The polyesters of mature seed coats have been shown in several species to consist largely of cutin-type monomers, whereas typical suberin monomers have been found to be of lower abundance and thought to be restricted to a small region of the seed coat (Espelie et al., 1979). At the end of seed maturation, the import of nutrients from the mother plant via the funiculus ceases and the funiculus attachment region is sealed, leaving a scar on the seed coat, the hilum. In grapefruit (Citrus paradisi) seeds, it has been shown that the hilum region is indeed sealed by the deposition of aliphatic suberin in several cell layers (Espelie et al., 1980). Unlike Arabidopsis seeds, grapefruit seeds can be dissected and enough material from the hilum/chalazal region of the seed coat can be obtained for polyester analysis. The polyester monomers in this seed coat region are typical suberin monomers, with 22- and 24-carbon ω-hydroxy fatty acids and dicarboxylic acids representing ~37 mol% of the total. The rest of the grapefruit inner seed coat is enriched in cutin monomers. Therefore, based on the following lines of evidence, we propose that a major role of GPAT5 in Arabidopsis seeds is to seal the hilum region by providing aliphatic monomers for suberin deposition: (1) the typical suberin very long chain monomers found in the grapefruit hilum are abundant in Arabidopsis seed coat polyester monomers, and these monomers are the ones that are specifically reduced severalfold in gpat5 mutants (Figure 4); (2) at the end of the desiccation stage, when suberin deposition in the hilum region is expected to occur, the expression of the GPAT5 gene is highest in this region (Figure 2B); (3) the kinetics and pattern of appearance of the red staining in the gpat5 embryo suggest that the tetrazolium salts diffuse mostly or exclusively through the hilum region to the embryo (Figure 6E); and (4) the hilum region of the mutant seed coat had a lower amount of insoluble lipophilic material (Figure 6G).

GPAT5 expression was also detected more broadly throughout the seed coat, especially during early seed desiccation (Figure 2A). This observation suggests a role of GPAT5 in the synthesis of the polyesters in other parts of the seed coat than the hilum region (the extrahilar region), mostly by providing suberin-like monomers. However, the extrahilar region of the seed coat seemed to remain impermeable to tetrazolium salts, which suggests that a defect in GPAT5 may be compensated by functionally redundant GPATs.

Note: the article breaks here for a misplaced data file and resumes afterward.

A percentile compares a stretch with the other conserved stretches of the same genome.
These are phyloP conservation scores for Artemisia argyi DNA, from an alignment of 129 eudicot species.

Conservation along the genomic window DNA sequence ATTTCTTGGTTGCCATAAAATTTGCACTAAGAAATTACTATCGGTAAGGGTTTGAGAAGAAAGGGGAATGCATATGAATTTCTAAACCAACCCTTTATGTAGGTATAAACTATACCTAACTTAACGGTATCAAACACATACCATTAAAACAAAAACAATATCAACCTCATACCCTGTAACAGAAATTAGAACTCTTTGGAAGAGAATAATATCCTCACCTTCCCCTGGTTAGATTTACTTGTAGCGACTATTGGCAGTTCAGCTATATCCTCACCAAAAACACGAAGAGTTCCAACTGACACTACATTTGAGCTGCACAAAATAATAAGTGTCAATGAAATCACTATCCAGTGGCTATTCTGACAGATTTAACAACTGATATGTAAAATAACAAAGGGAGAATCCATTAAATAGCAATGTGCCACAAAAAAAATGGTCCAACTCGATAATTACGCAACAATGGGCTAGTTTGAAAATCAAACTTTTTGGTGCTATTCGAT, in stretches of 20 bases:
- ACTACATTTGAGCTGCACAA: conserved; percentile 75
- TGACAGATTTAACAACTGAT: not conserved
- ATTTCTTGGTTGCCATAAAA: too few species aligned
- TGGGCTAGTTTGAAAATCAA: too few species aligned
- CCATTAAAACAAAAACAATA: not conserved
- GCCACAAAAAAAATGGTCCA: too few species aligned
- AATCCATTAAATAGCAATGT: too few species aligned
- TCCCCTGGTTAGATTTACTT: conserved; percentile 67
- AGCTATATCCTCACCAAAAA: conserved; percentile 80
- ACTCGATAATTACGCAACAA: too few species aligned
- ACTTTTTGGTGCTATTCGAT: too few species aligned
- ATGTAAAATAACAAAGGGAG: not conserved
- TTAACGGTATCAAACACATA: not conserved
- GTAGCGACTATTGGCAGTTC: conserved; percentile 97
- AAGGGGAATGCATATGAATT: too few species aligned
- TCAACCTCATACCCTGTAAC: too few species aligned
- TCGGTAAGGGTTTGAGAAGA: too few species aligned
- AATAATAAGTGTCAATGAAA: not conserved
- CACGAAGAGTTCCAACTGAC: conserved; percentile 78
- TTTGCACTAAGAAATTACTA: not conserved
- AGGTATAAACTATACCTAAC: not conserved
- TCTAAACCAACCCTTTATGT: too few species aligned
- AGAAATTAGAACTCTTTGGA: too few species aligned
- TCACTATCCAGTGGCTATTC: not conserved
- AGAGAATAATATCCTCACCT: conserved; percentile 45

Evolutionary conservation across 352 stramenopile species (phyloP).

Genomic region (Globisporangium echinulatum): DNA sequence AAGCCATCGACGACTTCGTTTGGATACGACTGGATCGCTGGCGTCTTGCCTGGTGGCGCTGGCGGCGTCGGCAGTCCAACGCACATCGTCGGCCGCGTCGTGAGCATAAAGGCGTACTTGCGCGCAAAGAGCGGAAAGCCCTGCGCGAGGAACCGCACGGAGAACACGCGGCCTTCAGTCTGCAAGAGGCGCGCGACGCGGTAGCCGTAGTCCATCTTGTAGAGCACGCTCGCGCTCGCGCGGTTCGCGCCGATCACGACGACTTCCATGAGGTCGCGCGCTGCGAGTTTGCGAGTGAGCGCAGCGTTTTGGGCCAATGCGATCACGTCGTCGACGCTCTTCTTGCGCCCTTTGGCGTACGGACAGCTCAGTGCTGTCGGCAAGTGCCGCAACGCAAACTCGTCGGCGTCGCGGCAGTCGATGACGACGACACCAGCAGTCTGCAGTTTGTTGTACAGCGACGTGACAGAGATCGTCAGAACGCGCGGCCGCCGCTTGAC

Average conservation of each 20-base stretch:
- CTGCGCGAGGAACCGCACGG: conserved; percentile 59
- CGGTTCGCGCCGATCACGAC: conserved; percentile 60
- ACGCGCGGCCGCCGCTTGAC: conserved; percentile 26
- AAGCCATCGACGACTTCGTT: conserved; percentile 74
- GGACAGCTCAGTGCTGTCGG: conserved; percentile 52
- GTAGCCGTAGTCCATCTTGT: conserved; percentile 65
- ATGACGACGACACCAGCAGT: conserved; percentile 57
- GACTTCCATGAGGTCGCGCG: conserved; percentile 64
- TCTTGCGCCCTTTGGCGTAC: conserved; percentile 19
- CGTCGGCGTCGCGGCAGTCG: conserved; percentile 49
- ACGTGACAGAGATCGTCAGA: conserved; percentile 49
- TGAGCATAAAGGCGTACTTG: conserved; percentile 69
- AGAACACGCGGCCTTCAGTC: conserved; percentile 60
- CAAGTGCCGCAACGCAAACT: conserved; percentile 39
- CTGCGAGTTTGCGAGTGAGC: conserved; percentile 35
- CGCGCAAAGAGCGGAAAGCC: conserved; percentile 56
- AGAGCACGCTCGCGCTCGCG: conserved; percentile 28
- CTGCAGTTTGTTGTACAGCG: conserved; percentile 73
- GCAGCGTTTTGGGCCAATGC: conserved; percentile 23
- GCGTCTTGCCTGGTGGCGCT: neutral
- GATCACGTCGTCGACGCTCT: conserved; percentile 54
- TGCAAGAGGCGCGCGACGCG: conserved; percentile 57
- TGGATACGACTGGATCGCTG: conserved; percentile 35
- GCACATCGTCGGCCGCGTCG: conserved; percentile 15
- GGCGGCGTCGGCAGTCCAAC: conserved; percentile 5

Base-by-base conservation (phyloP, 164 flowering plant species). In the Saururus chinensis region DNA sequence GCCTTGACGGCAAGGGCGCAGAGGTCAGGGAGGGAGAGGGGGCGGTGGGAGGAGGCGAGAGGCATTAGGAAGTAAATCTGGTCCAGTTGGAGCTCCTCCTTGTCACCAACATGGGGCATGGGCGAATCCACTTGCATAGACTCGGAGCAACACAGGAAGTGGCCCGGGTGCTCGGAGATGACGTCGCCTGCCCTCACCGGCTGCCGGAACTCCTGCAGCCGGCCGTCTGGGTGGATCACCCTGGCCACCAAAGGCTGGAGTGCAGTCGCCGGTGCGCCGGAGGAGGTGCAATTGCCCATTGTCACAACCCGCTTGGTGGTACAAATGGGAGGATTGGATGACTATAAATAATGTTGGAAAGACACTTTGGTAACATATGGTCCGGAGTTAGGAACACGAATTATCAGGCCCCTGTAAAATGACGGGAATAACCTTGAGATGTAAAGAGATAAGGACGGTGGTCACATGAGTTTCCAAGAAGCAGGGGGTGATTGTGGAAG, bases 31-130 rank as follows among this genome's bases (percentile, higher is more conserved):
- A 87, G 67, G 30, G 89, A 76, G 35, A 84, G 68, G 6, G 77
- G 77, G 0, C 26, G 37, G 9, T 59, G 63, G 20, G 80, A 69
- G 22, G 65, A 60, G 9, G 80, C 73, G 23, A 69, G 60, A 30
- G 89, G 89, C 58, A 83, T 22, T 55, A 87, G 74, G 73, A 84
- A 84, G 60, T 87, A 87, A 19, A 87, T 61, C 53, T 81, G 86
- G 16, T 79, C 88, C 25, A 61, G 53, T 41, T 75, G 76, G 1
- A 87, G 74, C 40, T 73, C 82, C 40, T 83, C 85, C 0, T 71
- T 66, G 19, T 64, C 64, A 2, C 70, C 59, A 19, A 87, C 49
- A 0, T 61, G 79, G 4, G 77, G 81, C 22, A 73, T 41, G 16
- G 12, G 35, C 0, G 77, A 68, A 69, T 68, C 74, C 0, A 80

The location of the lipid polyesters in the extrahilar region of Arabidopsis is unknown. At maturity, the Arabidopsis seed coat consists of dead cells corresponding to the five cell layers of epidermal origin differentiating from the ovule integuments (L1 to L5 from the outermost to the innermost). L1 (epidermis) has a preserved structure with the thick cell walls of the columella and the mucilage, whereas layers 2 to 5 are largely collapsed and crushed together and contain the brown pigments (Haughn and Chaudhury, 2005). In mature Arabidopsis seeds, an electron-dense cutin-like layer of polyesters cannot be observed clearly on transmission electron micrographs in the L1 cell layer (epidermis) and may be located in the thick electron-dense crushed cell layers L2 to L5. Interestingly, in developing seeds, an electron-dense layer bordering the inner cell wall of L5 (endothelium), which is in contact with the embryo sac, has been observed. This layer reacts positively with osmium tetroxide and therefore looks like a cuticle that is present throughout seed development until the mature embryo stage (Beeckman et al., 2000).

The increased permeability of the seed coat in the gpat5 mutants had an effect on the germination rates under increased salt conditions, which could be physiologically important for germination and seedling establishment on various soils.

After-Ripening Requirement and Seed Coat Color in gpat5 Mutants

The darker color of the gpat5 mutants is not attributable to an increased amount of PAs (Figure 7B) but may result from a higher visibility of the brown pigments through the seed coat, to a fraction of the brown pigments that cannot be depolymerized or extracted (Routaboul et al., 2006), or from a higher degree of oxidation of PAs. Although, at this time, the connection between seed coat polyesters and seed color is not understood, we speculate that the crushed L2 to L5 layers of the final seed desiccating stage might be composed in part of a polyester network (the cuticle initially bordering L5) in close contact with oxidized polymerized PAs (brown complexes) and that disruption of the polyester network might cause some changes in the formation of these brown complexes or in their visibility.